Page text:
In 1986, The New England Journal of Medicine published George Eisenbarth’s (Eisenbarth. 1986. N. Engl. J. Med. 314: 1360–1368) model of type 1 diabetes (T1D) as a chronic autoimmune disease. In 2019, the same journal published the results of the teplizumab trial, which showed the anti-CD3 mAb delayed T1D progression in high-risk individuals. Although teplizumab is the first immunomodulatory agent to demonstrate significant delay in disease progression, it is also one of the few tested prior to clinical disease onset. Is it possible, then, that this trial’s success is as much about the agent as it is about its timing? This commentary will review the landscape of immune intervention in T1D since 1986, discuss the teplizumab trial results, and finally, speculate on whether current paradigms for T1D immune intervention should focus less on disease development as a continuum and more on the stages of T1D progression as distinct disease processes.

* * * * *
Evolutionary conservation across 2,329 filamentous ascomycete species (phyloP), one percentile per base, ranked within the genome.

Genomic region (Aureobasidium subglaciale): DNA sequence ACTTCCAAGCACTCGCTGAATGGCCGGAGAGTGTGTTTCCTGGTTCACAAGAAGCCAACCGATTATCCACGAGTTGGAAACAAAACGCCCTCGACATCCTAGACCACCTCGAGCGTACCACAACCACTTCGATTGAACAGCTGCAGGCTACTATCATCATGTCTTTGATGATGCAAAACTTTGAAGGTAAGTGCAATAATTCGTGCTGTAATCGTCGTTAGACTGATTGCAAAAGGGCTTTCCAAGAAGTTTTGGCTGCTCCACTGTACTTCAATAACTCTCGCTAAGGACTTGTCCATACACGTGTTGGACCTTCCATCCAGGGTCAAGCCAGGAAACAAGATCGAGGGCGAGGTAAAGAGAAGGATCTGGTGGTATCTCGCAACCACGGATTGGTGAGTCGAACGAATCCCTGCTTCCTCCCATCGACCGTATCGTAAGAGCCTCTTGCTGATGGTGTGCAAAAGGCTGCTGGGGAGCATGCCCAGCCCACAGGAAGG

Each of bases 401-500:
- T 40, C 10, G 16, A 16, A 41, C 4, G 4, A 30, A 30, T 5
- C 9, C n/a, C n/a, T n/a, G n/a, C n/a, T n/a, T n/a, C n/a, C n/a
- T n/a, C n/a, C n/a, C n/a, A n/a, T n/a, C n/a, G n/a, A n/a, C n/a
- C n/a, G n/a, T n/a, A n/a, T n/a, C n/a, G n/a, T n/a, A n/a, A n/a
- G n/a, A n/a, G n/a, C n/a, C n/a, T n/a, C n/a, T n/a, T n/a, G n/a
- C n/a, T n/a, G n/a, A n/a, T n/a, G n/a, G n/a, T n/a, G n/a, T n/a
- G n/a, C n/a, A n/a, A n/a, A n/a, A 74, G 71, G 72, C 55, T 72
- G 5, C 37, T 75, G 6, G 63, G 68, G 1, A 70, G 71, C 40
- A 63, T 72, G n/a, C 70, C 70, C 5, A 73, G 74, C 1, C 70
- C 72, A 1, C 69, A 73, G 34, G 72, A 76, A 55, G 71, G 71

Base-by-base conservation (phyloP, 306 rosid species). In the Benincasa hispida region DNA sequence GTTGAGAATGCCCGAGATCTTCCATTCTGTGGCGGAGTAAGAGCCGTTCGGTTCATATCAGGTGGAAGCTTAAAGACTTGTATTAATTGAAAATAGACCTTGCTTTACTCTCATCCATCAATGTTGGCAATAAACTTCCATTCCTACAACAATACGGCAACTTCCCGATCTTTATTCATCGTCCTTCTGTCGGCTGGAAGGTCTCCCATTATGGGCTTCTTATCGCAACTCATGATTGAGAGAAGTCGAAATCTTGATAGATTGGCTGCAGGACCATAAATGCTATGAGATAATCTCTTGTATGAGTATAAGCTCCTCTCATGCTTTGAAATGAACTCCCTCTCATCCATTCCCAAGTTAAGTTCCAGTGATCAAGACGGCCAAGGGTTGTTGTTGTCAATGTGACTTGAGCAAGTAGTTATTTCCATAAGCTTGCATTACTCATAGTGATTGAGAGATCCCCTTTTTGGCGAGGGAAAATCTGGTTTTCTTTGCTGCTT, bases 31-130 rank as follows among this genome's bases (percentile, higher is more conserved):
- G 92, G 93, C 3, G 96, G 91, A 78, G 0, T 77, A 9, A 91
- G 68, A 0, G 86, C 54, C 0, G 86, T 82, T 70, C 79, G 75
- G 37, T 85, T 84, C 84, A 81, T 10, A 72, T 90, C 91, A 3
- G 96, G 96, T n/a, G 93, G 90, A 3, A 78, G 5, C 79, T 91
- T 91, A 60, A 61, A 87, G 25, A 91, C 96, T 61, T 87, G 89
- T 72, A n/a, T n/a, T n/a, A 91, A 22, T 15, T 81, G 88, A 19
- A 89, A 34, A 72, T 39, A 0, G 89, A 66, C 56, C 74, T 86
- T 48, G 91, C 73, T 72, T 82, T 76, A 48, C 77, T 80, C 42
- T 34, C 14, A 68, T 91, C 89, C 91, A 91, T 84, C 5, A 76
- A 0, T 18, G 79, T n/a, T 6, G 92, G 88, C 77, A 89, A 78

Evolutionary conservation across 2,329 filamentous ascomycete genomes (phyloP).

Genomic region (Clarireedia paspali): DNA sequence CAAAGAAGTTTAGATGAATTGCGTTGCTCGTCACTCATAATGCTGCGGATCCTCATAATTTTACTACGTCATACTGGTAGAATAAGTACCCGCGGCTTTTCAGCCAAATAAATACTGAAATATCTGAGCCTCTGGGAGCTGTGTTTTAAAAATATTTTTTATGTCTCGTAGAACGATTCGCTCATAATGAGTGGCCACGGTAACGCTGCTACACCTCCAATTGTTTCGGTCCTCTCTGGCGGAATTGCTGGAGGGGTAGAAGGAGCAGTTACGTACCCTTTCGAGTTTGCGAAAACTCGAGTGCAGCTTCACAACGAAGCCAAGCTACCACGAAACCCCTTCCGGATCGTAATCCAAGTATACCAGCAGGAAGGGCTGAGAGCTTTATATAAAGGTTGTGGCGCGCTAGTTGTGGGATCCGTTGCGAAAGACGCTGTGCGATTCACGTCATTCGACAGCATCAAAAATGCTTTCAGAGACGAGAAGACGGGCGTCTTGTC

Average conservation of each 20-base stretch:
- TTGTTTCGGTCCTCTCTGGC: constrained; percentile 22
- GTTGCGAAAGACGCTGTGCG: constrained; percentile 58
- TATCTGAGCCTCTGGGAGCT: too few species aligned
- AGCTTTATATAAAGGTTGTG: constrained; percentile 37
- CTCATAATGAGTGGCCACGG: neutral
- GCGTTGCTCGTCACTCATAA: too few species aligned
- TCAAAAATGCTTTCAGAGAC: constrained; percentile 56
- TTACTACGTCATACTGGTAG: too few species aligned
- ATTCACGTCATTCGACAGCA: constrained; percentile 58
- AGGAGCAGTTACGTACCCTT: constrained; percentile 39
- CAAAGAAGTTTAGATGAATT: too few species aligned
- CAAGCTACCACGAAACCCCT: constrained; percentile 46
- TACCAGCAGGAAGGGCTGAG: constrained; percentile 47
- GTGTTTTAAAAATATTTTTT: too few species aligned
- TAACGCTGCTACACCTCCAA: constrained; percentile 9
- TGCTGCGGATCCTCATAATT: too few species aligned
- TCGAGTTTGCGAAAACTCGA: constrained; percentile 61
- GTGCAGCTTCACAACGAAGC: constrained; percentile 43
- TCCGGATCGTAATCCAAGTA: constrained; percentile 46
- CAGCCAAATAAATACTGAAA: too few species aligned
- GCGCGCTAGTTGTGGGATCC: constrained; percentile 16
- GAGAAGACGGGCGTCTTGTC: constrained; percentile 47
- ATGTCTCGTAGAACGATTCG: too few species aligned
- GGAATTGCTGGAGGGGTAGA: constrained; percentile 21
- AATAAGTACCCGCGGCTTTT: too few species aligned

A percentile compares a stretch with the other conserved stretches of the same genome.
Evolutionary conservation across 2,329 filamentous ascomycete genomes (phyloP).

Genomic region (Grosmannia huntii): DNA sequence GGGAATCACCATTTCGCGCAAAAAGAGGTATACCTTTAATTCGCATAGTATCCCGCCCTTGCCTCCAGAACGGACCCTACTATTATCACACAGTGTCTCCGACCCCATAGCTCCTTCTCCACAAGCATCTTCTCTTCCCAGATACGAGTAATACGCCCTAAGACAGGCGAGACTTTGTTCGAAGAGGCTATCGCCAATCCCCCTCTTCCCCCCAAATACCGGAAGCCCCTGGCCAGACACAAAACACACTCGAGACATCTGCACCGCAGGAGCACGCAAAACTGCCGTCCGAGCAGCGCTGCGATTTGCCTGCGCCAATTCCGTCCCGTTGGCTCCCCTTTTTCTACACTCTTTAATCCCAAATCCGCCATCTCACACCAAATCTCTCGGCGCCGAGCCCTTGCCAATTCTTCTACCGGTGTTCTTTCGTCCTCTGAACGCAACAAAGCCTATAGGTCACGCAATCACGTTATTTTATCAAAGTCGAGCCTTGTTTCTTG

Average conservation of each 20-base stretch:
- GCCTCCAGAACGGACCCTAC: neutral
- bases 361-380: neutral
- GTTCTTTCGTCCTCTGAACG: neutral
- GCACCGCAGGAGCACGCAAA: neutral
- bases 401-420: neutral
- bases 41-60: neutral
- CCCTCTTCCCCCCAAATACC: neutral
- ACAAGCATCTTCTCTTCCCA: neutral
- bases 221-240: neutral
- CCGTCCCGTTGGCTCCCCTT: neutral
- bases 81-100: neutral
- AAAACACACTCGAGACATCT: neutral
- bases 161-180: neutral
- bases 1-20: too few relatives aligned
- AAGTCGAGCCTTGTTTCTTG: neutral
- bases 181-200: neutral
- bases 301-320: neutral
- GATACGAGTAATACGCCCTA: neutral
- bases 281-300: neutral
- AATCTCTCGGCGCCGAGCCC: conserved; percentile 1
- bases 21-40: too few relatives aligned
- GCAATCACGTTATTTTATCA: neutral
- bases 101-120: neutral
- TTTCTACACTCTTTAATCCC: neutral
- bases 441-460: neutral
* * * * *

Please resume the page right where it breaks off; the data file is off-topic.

The loss of insulin-producing β cells in the pancreas has been recognized as the cause of type 1 diabetes (T1D) since the early 1900s. Without insulin, chronic hyperglycemia leads to irrevocable dehydration, metabolic acidosis, and ultimately death if not treated with s.c. insulin injections. It was not until 1986, however, when George Eisenbarth (1) published his seminal work in The New England Journal of Medicine, that T1D was recognized as an autoimmune disease. The Eisenbarth model of T1D suggested that, in genetically susceptible individuals, evidence of autoimmune β cell destruction could be detected by the presence of autoantibodies against islet proteins in the circulation years before the onset of clinical disease (1). At that time, he acknowledged that, although “remarkably little” was known about the immunology of T1D, the “data that link autoimmune phenomena to type 1 diabetes” highlighted some “obvious” directions for future research, including characterization of putative Ags, development of diabetogenic autoreactive T cell lines, and improved understanding of genetic factors (1). Simultaneously, the assertion that β cell destruction was immune-mediated thrust immunomodulation as a therapeutic tool into the T1D research forefront. Indeed, attempts to suppress or alter the immune system to prevent β cell destruction and change the course of disease progression have characterized the 35 years since the publication of Eisenbarth’s work.